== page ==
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When the average person thinks of an estate, they probably imagine a very wealthy person’s home, property, and belongings. The word “estate” is often used to describe well-to-do residential communities or the occasional high-rent apartment complex. As a legal term, however, the word “estate” has a very specific meaning, which can be a bit confusing at first.
What is an estate, exactly? Who owns them? Do I have an estate? If so, what am I supposed to do about it?
- Technically, almost anyone who owns a property has an estate. Whether it’s property like a house or land, investments such as stocks and bonds, or even personal property like a car or a collection of clothing; this is all considered an “estate”.
- The literal legal terminology comes into play when a person is deceased, and their property becomes a matter of public policy – i.e., how that person’s property is distributed among their survivors.
- The process of arranging those details is what’s properly known as “estate planning.”
The distribution of one’s property after their death is a matter of law in all fifty states. Each state has very precise and exact requirements in regards to estate planning. These safeguards help to ensure the property is passed to the deceased’s beneficiaries exactly as intended. Without these strict requirements, the process could easily generate disputes which can be extraordinarily difficult to manage – even for a court of law.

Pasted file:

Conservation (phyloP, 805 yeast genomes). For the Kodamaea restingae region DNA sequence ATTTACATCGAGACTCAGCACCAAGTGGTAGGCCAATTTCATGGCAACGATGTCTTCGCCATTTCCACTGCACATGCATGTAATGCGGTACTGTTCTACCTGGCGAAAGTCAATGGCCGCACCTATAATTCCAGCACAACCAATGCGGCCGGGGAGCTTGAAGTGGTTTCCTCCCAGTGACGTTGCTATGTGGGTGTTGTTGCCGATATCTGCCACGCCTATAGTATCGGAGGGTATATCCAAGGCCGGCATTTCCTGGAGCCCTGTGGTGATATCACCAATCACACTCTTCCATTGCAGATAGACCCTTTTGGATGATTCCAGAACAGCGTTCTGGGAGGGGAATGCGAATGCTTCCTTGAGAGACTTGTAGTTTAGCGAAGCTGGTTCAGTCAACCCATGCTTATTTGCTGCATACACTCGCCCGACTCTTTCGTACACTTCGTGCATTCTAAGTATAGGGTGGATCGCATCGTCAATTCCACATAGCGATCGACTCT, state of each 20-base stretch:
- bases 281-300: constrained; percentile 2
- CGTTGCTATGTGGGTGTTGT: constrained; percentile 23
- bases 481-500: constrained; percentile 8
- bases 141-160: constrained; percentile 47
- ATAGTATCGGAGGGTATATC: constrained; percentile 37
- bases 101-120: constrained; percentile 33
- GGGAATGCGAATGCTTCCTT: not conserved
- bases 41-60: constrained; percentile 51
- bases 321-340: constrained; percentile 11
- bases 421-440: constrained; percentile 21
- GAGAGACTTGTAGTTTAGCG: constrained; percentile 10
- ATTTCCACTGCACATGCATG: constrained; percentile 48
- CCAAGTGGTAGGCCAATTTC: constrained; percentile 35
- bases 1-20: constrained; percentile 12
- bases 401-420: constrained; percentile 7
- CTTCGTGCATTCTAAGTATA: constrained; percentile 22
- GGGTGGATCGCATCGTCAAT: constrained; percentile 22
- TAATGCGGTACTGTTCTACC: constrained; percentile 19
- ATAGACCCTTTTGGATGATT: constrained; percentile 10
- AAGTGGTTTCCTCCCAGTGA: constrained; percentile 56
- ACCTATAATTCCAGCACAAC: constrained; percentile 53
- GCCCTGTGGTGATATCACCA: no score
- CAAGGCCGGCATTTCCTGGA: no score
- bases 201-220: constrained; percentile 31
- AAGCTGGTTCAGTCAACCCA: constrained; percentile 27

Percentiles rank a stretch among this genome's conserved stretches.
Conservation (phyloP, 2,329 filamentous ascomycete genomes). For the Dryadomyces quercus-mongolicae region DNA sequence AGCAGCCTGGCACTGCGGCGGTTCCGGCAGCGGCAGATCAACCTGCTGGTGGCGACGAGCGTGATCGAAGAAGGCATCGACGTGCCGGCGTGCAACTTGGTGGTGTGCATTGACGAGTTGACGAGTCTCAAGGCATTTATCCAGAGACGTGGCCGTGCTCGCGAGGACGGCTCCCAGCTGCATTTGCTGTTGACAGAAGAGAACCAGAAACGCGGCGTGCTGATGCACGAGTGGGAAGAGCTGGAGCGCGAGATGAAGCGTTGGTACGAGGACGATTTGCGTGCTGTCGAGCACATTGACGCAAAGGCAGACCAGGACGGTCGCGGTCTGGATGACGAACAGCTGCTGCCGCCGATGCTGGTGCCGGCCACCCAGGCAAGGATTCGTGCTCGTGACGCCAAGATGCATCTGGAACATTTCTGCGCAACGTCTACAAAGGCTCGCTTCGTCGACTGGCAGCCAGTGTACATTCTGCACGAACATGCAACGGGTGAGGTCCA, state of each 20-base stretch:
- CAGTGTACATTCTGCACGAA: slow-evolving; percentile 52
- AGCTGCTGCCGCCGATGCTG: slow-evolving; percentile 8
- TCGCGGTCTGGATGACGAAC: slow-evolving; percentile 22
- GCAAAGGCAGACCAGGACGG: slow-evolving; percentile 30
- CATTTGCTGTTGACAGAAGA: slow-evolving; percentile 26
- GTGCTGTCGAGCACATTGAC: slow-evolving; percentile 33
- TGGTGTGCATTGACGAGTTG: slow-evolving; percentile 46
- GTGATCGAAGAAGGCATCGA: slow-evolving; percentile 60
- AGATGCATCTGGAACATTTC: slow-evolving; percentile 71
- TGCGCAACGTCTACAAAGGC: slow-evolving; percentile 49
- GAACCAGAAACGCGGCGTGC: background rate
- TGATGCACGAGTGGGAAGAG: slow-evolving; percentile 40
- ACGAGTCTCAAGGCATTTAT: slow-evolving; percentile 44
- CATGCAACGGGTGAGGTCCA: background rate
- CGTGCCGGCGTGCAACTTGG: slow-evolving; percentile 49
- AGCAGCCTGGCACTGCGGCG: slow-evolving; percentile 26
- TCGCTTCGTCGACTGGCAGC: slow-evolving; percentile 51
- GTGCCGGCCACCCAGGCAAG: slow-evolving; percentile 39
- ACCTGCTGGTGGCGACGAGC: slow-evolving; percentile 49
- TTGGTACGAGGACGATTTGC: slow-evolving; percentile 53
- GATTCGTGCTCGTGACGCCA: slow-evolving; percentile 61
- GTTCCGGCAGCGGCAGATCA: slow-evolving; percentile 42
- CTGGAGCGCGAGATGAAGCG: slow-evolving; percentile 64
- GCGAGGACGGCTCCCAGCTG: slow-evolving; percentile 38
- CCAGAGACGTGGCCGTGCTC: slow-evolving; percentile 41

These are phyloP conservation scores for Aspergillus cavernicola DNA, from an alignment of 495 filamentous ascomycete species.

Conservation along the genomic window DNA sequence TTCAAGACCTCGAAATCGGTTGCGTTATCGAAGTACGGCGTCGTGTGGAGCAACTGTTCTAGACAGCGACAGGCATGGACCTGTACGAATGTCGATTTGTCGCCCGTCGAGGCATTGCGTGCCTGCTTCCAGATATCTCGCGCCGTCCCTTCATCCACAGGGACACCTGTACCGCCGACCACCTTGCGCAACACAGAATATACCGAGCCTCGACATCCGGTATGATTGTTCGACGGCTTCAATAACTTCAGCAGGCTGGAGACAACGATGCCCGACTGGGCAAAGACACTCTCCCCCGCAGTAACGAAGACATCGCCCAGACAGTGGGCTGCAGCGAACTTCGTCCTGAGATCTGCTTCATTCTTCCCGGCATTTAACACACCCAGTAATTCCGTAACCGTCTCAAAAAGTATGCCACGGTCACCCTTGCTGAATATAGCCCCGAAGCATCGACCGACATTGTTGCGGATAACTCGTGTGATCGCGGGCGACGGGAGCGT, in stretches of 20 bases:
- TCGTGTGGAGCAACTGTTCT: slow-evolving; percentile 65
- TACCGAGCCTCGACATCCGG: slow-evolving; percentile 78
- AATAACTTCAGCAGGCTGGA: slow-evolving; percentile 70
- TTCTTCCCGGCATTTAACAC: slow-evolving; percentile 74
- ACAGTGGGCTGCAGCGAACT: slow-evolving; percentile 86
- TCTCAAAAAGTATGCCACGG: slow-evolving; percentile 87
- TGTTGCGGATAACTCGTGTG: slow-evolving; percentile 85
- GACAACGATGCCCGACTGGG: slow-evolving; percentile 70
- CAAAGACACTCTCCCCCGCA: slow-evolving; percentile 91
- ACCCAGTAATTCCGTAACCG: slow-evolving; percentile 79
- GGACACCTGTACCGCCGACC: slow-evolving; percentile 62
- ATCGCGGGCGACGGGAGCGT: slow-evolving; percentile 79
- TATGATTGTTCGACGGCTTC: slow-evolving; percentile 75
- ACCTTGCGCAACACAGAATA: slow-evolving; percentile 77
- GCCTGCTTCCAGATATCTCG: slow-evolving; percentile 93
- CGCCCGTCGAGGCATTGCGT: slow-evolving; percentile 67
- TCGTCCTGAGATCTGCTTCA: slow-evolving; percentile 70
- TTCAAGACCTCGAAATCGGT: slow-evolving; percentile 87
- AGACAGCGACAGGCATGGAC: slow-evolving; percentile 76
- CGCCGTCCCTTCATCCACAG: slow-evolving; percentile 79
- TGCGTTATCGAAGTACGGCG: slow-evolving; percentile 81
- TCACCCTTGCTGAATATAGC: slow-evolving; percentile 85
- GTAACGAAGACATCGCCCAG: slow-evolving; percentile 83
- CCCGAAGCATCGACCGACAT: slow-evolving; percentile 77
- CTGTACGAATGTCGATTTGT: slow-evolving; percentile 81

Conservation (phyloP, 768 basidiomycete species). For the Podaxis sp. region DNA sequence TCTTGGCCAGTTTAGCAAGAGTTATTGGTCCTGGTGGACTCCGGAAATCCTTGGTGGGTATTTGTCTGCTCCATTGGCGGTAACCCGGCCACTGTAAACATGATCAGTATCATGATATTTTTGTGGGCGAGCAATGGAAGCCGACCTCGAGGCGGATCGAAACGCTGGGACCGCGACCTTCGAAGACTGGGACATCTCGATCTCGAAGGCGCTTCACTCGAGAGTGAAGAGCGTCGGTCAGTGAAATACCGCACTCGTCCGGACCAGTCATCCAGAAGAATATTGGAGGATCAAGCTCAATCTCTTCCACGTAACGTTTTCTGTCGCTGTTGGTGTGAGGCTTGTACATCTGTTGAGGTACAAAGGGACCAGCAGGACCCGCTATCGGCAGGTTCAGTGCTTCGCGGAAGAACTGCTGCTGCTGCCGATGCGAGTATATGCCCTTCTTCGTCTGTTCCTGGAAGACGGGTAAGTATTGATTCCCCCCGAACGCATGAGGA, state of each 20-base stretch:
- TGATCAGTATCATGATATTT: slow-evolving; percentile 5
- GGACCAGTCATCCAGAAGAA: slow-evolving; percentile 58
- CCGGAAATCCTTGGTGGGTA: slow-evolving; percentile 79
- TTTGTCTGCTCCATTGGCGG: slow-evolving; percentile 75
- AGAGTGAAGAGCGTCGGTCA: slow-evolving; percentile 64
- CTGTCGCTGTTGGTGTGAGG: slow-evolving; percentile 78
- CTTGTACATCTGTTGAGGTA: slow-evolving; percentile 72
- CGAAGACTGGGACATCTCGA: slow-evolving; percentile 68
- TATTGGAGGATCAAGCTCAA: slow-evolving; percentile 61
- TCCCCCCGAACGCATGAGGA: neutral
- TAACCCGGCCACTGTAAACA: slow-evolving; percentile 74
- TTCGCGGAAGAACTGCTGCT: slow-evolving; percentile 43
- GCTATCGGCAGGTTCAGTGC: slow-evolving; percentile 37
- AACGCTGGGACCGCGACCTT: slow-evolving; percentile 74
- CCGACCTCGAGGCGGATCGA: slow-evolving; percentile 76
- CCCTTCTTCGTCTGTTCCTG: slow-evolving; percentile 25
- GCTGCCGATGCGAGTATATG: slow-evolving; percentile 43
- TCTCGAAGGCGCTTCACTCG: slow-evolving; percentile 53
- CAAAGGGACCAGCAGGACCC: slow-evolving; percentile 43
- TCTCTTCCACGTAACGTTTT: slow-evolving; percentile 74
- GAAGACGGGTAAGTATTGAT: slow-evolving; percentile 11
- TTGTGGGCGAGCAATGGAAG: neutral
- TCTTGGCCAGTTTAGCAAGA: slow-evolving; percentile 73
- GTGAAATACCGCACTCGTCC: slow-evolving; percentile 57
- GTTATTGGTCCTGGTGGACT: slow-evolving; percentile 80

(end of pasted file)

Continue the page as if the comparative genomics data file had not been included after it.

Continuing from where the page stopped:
Ensuring that the fine details are covered before it becomes necessary to distribute property is what estate planning is meant to accomplish. Since it is a matter of law, it’s critical that a qualified and experienced Los Angeles estate planning attorney is involved every step of the way.
The Legal Process of Estate Planning
In some states, when a person dies, it is mandatory that their estate go through a legal process called probate. This is when a court of law determines if there is a legally sufficient will in place, or possibly a more elaborate plan like a living trust involved. Based on the contents of the will or the trust, the court then supervises the orderly distribution of the estate’s assets.
If there is no will, no trust and no estate plan, then the court is left to its own devices as to how to distribute property. This rarely satisfies anyone, as the court has no way of knowing the wishes or intentions of the deceased. When this occurs, the courts can only rely on the law itself and the self-serving words of each beneficiary. The word “chaos” comes to mind, and you may have heard of or personally know someone who has been through this struggle before. Hiring an experienced Los Angeles estate planning lawyer can help you avoid any problems and discrepancies regarding your estate.
Certain decisions must be made well in advance to allow for a competent plan of distribution and management of an estate’s assets. The living trust is a good example of the necessity of this kind of planning. If there is real property included, for example, the title and management responsibilities for each property have to be legally transferred to the trust and must become the purview of the trustee. This can be a complicated process, as many properties may still have mortgages, multiple owners, property tax issues, liens, or other complications. The required amount of paperwork and strict adherence to law can be an intimidating step and complex process. Without an estate planning attorney or help from a law group, you run the risk of errors and claims – even the tiniest of which can completely invalidate the legality or validity of your will or trust.